Review: Polar Loop
From Polar, Fitbit, TomTom, there are just too many fitness trackers to choose from. I was given the opportunity to review Polar’s fitness tracker and I’m here to share with you my experience. Ever since the launch of Fitbit a while ago, fitness trackers have become the must-have for everyone from the serious athlete to the health fanatic.
As you can see from the picture above, the Polar tracker comes in 3 colours; Blackcurrant, misty blue and smoky black. This very basic of trackers retails at 149SGD. My test run lasted from 28 August to 4 September, and the battery held on, only fully dying on the 9th day. The battery, according to the manual, would last up to 6 days, and true to expectation, it started giving me signals that power was running low on the 6th day. The Polar Loop is adjusted by cutting the ends of the strap to fit your wrist. My wrist is really tiny, so it took repeated adjustments to get it right. It is really simple, and there’s even a video to guide you along. It is advisable to cut hole by hole so you do not over cut as it is not replaceable.
For accurate results, ensure that the sensor is in contact with your skin. The numbers would still jump when it’s not worn or in contact with skin, but for accuracy purpose, wear it right.
You are also advised to wear the watch on your non-dominant / non-master hand. If you wear the Polar Loop on your dominant hand, it’s possible it tracks activity that doesn’t really count, for example when you’re vigorously brushing your teeth.
The Polar Loop is very user-friendly. Download the app “Polar Flow” and sync it to your iPhone or Android phone to get detailed data of your daily status. You need to switch on the Bluetooth feature of your phone for the syncing (embarrassingly, it took me about half an hour to realize I needed to do that after much Googling).
What I like about the Polar Loop is that it is water proof! Yay to swimming with it and bathing with it on! Being forgetful, I sometimes forget to remove my watches, accessories, hair tie or clips before heading for the shower, and of course they all get thoroughly wet. It is great that I do not have to take this off. And for all the water sport junkies, you can now continue tracking your data activity status while doing water sports to get the most accurate results.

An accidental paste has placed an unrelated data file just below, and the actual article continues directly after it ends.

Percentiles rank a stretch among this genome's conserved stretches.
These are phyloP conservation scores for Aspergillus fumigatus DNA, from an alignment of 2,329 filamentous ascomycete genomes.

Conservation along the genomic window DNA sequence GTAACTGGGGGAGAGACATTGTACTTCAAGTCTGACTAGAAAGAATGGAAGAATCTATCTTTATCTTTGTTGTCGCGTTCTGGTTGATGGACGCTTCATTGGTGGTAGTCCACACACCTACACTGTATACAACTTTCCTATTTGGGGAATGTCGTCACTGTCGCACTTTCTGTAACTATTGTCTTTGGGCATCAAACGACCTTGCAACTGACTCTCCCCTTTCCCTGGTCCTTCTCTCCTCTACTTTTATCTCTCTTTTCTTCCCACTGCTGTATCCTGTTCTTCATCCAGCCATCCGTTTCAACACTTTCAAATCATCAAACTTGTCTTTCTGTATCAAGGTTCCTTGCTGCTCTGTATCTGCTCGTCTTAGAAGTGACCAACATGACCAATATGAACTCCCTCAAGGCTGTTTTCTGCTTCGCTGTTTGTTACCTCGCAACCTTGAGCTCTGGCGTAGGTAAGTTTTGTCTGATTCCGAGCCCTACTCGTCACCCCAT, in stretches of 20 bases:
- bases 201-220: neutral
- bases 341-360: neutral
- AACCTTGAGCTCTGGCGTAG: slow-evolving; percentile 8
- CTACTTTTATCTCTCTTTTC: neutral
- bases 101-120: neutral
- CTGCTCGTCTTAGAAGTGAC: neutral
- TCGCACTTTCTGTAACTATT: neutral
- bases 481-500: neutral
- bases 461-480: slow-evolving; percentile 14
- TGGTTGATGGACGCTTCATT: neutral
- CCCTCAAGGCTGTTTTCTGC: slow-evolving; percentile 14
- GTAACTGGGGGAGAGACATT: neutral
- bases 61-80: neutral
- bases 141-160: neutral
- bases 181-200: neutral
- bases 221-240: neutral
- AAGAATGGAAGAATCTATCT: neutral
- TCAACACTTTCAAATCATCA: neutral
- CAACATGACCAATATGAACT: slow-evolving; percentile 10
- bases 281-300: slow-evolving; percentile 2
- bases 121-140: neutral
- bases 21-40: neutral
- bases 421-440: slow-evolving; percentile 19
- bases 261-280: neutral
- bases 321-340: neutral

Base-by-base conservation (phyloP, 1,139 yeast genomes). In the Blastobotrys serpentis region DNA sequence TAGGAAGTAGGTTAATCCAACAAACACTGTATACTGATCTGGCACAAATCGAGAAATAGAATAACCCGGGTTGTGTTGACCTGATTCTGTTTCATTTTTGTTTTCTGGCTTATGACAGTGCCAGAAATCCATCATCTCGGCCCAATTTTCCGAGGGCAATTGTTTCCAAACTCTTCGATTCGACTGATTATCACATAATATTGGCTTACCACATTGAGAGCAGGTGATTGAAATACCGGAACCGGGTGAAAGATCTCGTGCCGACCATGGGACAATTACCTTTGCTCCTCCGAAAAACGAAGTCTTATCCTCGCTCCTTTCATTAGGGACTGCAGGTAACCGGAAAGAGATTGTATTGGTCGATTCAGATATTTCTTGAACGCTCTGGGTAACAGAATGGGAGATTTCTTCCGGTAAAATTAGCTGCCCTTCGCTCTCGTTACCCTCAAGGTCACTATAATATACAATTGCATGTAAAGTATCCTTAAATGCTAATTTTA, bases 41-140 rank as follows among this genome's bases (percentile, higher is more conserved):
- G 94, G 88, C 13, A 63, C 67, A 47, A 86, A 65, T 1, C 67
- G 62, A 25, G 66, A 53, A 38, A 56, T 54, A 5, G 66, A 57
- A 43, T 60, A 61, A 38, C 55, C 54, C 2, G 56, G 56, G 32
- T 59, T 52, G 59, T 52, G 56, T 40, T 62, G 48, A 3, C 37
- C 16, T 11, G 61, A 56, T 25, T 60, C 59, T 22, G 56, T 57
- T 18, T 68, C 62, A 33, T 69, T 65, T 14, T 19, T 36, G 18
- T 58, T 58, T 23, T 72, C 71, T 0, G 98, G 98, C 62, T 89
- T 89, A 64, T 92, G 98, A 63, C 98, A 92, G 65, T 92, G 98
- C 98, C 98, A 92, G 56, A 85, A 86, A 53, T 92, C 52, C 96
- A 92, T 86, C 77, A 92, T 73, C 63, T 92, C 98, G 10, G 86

Under the Activity segment of the Polar Loop fitness tracker, there are 3 categories; Jog, Walk, Up. Each category comes with a stated time, say “40 minutes”, referring to the time you need to spend doing that activity in order to reach your daily goal. When you input your height and weight, a calculation is done to work out how many calories you need to burn to stay fit.
I think this function is really helpful especially for people like me who do not know how to count calories. Like if I run for 30 minutes, how many calories do I burn? I would probably just get so confused and would just ignore it altogether. It is also helpful for those who are very busy. Sometimes you lose track of time because of your busy schedule, this function can act as a reminder for you on how much more you need to push yourself in order to reach your daily calorie burn.
Another function of this fitness tracker is its 24/7 tracking, even while you sleep. It charts how much sleep you get and the times where you were restless. I guess I got a pretty good sleep with my 6-hour daily average.
One downside is that it is not a fully standalone fitness tracker. While it provides most of the functions such as counting steps, time, calories you’ve burnt (which is an amazing feat by the way), I feel that what is missing is the heart rate sensor.
For Polar Loop, if you would like to have an additional function of heart rate sensor, you have to purchase an accessory called “H7 Heart Rate Sensor”.
In closing here are my likes and dislikes:
Jog, Walk, Up Function
Sends a reminder when you have not moved your position for too long
Trouble to get the right fit on the wrist
Heart rate sensor is an additional feature